At the End of Life: True Stories About How We Die

At the End of Life: True Stories About How We Die

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by Lee Gutkind
     
 

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What should medicine do when it can’t save your life?

The modern healthcare system has become proficient at staving off death with aggressive interventions. And yet, eventually everyone dies—and although most Americans say they would prefer to die peacefully at home, more than half of all deaths take place in hospitals or health care facilities.

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Overview


What should medicine do when it can’t save your life?

The modern healthcare system has become proficient at staving off death with aggressive interventions. And yet, eventually everyone dies—and although most Americans say they would prefer to die peacefully at home, more than half of all deaths take place in hospitals or health care facilities.

At the End of Life—the latest collaborative book project between the Creative Nonfiction Foundation and the Jewish Healthcare Foundation—tackles this conundrum head on. Featuring twenty-two compelling personal-medical narratives, the collection explores death, dying and palliative care, and highlights current features, flaws and advances in the healthcare system.

Here, a poet and former hospice worker reflects on death’s mysteries; a son wanders the halls of his mother’s nursing home, lost in the small absurdities of the place; a grief counselor struggles with losing his own grandfather; a medical intern traces the origins and meaning of time; a mother anguishes over her decision to turn off her daughter’s life support and allow her organs to be harvested; and a nurse remembers many of her former patients.

These original, compelling personal narratives reveal the inner workings of hospitals, homes and hospices where patients, their doctors and their loved ones all battle to hang on—and to let go.

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Editorial Reviews

Publishers Weekly
In 22 essays, family members who have survived the death of children and parents, as well as a variety of health professionals, talk frankly about their experiences with the dying and the process of death, raising important questions about how much should be done to prolong life, what to tell the dying, and how to handle our grief. For Beecher Grogan, the most selfless gesture in life as a mother is giving her 12-year-old, tormented by leukemia, her blessing to die in peace. And Phyllis Galley Westover, a former college dean, put her life on hold to care for her depressed and feeble 101-year-old father, but she wondered if she had done right by him or herself when she saved him from drowning when he fell into the swimming pool. Caroline Burau, a 911 dispatcher, doesn’t fulfill her fantasy of “ everything right,... anticipat every need” when she takes a harrowing call from a woman whose six-year-old had just shot her four-year-old. Creative Nonfiction magazine editor Gutkind gathers an impressive, meaningful, and often courageous chorus of voices tackling a once-taboo subject with dignity, giving strength and consolation particularly to those enduring the deaths of loved ones. Agent: Andrew Blauner, Blauner Books Literary Agency. (Apr.)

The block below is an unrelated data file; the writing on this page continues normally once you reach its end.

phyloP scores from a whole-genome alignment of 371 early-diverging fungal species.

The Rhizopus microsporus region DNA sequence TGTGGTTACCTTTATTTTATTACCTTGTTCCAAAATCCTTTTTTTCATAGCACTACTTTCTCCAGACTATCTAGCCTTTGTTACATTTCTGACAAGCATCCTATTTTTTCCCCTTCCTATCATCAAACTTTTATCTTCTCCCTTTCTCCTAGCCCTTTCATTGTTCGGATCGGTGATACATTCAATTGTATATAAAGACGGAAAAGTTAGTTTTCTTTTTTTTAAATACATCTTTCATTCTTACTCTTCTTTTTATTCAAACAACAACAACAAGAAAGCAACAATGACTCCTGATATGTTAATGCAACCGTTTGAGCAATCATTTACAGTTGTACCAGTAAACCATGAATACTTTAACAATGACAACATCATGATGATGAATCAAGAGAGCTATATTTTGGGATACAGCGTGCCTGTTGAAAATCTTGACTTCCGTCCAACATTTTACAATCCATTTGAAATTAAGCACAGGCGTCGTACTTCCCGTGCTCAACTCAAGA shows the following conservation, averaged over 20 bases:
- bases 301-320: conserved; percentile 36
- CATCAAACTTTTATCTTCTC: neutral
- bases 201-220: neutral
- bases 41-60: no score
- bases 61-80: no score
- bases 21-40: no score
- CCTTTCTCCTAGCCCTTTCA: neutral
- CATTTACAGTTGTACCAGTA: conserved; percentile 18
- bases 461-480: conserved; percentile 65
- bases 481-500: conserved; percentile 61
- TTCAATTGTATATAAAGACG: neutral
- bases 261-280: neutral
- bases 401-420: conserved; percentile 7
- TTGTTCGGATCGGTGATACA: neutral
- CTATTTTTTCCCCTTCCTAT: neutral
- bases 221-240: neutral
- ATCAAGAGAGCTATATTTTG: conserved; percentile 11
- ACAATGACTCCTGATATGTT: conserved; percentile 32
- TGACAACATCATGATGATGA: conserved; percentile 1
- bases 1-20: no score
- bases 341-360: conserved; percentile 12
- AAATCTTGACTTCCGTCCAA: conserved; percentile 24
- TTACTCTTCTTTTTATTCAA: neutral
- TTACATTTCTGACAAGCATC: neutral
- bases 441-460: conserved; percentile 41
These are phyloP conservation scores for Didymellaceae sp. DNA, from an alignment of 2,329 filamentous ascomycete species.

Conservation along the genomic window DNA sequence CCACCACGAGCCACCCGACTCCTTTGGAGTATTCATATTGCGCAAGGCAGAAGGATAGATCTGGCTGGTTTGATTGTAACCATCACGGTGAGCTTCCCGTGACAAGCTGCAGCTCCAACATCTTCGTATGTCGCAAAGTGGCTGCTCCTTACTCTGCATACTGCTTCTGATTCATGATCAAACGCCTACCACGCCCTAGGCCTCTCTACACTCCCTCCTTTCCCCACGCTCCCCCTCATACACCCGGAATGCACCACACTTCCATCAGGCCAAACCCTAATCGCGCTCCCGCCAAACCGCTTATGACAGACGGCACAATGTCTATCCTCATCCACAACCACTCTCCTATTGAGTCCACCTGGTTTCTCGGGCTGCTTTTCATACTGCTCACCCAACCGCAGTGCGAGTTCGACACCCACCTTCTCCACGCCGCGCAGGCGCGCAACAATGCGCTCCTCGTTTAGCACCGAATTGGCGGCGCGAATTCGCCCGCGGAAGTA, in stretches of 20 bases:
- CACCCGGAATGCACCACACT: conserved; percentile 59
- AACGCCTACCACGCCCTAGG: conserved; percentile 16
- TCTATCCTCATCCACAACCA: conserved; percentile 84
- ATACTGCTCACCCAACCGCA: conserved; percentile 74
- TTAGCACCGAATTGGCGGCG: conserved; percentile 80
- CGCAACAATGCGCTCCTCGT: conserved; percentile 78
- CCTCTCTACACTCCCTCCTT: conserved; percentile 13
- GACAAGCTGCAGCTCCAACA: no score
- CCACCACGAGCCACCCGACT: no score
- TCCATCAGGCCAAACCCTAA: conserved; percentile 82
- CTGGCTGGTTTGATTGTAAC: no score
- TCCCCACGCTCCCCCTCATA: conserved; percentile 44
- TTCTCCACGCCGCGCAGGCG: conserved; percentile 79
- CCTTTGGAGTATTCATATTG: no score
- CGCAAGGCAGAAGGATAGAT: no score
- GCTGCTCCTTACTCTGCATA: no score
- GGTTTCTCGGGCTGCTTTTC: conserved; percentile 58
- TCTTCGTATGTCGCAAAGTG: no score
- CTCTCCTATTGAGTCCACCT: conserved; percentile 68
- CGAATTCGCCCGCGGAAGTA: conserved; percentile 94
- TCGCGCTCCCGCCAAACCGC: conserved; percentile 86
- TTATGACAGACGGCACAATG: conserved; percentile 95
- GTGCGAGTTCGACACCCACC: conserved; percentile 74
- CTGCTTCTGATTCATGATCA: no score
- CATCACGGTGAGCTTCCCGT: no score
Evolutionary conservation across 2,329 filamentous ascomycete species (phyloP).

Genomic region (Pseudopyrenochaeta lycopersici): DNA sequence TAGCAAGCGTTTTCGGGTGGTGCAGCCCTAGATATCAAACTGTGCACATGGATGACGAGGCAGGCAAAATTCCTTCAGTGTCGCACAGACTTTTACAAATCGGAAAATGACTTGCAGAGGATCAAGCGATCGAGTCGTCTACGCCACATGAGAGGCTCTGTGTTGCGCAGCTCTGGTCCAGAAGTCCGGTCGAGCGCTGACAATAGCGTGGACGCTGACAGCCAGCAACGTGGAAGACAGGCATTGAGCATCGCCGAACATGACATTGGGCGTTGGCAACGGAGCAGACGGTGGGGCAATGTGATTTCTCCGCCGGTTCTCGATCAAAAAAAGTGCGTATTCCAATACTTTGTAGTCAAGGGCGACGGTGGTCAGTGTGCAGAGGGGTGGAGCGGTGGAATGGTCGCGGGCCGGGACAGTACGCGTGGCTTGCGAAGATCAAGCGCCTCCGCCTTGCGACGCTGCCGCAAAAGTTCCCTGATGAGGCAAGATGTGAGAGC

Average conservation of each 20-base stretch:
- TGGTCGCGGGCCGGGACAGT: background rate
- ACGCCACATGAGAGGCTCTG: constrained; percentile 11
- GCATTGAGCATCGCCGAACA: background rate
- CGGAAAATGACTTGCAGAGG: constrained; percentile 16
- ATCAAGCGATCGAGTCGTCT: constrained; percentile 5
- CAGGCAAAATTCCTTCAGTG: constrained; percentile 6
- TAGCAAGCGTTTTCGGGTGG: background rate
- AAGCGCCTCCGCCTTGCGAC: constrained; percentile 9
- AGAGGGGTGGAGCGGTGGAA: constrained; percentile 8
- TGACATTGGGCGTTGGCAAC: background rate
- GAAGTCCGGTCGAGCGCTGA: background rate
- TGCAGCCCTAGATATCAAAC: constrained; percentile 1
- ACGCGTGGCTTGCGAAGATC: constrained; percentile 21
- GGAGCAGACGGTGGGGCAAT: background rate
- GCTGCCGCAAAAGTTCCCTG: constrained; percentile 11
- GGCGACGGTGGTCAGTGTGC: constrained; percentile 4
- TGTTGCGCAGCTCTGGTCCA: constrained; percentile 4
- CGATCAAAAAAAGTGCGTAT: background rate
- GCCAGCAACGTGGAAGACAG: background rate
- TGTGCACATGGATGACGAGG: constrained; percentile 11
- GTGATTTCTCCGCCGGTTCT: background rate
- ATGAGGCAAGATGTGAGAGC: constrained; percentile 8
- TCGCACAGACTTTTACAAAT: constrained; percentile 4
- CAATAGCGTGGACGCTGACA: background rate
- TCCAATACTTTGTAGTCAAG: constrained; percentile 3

From the Publisher

"This is an encouraging collection—not only in a very literal sense but also in the help it offers us in thinking about death, how clear it makes our lack of control over death (and so over life). The book is crammed with stories of parents, children, long-time patients, emergency cases, complete strangers. The dying are young, old, middle-aged, and, variously, brave, grumpy, accepting, difficult, defiant. The family and friends, doctors, nurses, EMTs, and chaplains who accompany them have a lot to say about what they’ve observed and learned and resolved to change. This is a valuable contribution to our store of works in the Medical Humanities that will likely cause both medical students and doctors to ponder new ways of dealing with their dying patients.” — Kathryn Montgomery, author of Doctors’ Stories and How Doctors Think

"A gripping and passionate account of how we face the final rite of passage. These stories mine the agility of the human spirit, and will not easily be forgotten." — Danielle Ofri, MD, PhD, author of Medicine in Translation and Singular Intimacies

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Product Details

ISBN-13:
9781937163044
Publisher:
Fourth Chapter Books
Publication date:
04/10/2012
Edition description:
Original
Pages:
288
Sales rank:
527,123
Product dimensions:
6.00(w) x 9.00(h) x 0.90(d)

What People are saying about this

From the Publisher
"This is an encouraging collection—not only in a very literal sense but also in the help it offers us in thinking about death, how clear it makes our lack of control over death (and so over life). The book is crammed with stories of parents, children, long-time patients, emergency cases, complete strangers. The dying are young, old, middle-aged, and, variously, brave, grumpy, accepting, difficult, defiant. The family and friends, doctors, nurses, EMTs, and chaplains who accompany them have a lot to say about what they’ve observed and learned and resolved to change. This is a valuable contribution to our store of works in the Medical Humanities that will likely cause both medical students and doctors to ponder new ways of dealing with their dying patients.” — Kathryn Montgomery, author of Doctors’ Stories and How Doctors Think

"A gripping and passionate account of how we face the final rite of passage. These stories mine the agility of the human spirit, and will not easily be forgotten." — Danielle Ofri, MD, PhD, author of Medicine in Translation and Singular Intimacies

Read More

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